Researchers at Google have released the latest iteration of Translatotron two years after the speech-to-speech translation (S2ST) system’s April 2019 debut (SlatorPro) — and it outperforms its precursor on several levels, according to software engineers Ye Jia, Michelle Tadmor Ramanovich, Tal Remez, and Roi Pomerantz.
In a July 2021 paper, Translatotron 2: Robust direct speech-to-speech translation, the Google team said that, in their experiments, Translatotron 2 outperformed the previous version in terms of translation quality, speech robustness, and speech naturalness to a level comparable to the traditional cascade system.
Quick recap: A typical S2ST cascade consists of several sub-systems, most commonly automatic speech recognition (ASR) and transcription, followed by text machine translation (MT), and then text-to-speech (TTS) synthesis in the target language. Google’s Translatotron project omits the text translation step.
Although work on so-called “direct” S2ST, which bypasses ASR and MT, is limited, there are a number of benefits, including greater ease in working with languages that lack a written form and in handling content that does not require translation, such as proper nouns.
Translatotron 2 comprises three parts, connected by an attention module: a source speech encoder; a target phoneme decoder; and a target mel-spectrogram synthesizer. The model is jointly trained with a speech-to-speech translation objective and a speech-to-phoneme translation objective.
The original Translatotron could generate translated speech in a different voice using either a clip of the target speaker’s audio (as reference audio for the speaker encoder) or the embedding of the target speaker. While this capability is potentially useful in industries such as film and gaming, it also made Translatotron “ripe for potential misuse.”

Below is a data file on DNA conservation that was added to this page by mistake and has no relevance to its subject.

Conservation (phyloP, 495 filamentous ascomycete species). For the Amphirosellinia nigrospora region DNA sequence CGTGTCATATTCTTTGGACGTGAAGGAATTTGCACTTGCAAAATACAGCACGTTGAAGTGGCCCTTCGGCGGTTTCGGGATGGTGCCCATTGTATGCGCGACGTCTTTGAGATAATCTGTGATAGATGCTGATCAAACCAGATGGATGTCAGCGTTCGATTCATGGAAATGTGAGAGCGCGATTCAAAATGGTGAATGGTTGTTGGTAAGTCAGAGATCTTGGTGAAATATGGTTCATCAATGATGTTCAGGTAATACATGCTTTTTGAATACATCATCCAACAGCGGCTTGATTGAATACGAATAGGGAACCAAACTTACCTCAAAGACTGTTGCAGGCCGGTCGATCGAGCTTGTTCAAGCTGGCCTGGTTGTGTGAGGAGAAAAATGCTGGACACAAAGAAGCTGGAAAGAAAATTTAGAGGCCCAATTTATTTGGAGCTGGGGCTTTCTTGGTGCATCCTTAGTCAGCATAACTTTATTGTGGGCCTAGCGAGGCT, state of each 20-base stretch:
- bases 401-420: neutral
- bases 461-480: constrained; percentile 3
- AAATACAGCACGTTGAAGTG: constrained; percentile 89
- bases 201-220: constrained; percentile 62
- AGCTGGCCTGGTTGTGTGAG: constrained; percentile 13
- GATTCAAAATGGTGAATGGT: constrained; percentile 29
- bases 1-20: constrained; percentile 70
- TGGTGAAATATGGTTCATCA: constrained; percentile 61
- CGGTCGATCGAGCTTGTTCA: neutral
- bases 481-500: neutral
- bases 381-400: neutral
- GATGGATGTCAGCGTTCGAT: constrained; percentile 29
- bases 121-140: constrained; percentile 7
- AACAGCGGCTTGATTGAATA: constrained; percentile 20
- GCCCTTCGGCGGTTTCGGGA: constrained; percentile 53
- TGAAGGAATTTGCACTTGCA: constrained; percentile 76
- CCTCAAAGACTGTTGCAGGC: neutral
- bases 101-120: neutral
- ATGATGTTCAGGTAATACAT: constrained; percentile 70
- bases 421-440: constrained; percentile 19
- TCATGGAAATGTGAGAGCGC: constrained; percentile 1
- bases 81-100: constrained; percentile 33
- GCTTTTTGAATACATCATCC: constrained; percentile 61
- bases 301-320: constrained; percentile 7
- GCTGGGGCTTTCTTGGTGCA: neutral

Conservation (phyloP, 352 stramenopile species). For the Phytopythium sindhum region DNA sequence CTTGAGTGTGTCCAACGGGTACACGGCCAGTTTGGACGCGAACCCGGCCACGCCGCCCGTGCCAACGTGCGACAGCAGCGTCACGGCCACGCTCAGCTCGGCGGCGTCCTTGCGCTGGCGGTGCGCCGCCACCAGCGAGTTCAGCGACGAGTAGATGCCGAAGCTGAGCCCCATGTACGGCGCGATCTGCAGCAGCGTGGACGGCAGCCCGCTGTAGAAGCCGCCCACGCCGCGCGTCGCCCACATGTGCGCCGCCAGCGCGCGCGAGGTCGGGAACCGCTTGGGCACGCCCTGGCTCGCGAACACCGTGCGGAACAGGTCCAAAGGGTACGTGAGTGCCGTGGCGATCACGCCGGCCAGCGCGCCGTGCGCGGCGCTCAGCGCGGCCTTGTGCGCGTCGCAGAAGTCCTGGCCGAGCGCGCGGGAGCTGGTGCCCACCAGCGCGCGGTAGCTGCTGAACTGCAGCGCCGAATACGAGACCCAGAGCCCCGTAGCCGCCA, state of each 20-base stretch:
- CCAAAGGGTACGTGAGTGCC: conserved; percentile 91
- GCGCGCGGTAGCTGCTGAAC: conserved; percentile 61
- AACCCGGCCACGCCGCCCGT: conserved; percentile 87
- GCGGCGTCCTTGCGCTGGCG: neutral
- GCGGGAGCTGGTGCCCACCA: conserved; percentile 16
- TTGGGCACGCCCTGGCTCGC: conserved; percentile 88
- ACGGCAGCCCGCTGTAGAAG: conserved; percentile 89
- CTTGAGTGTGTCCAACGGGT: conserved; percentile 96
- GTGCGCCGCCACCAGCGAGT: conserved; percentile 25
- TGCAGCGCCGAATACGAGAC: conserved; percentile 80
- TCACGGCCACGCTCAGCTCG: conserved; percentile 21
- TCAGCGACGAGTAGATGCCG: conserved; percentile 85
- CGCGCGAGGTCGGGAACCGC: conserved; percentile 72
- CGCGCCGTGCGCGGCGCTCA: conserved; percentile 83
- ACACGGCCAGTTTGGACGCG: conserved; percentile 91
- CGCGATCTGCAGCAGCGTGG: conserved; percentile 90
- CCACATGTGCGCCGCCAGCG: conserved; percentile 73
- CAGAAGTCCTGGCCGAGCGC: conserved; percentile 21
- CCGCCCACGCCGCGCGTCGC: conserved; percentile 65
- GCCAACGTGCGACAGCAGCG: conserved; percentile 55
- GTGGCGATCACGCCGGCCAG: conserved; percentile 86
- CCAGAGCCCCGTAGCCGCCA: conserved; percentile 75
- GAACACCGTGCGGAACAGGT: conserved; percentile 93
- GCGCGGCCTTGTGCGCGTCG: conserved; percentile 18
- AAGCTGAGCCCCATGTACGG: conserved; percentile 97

Translatotron 2 takes a different approach to prevent its use in deepfakes. The trained model is restricted to retaining the source speaker’s voice, and the model cannot generate speech in a different speaker’s voice.
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Another related improvement is the ability to retain original voices for “speaker turns,” which the authors noted would be challenging for cascade systems. Using as a starting point a TTS model that preserves voices through translation, researchers augmented training data so that Translatotron 2 could learn on examples with speaker turns.
The researchers added that these kinds of modifications can increase “the diversity of the speech content as well as the complexity of the acoustic conditions in the training examples, which can further improve the translation quality of the model, especially on small datasets.”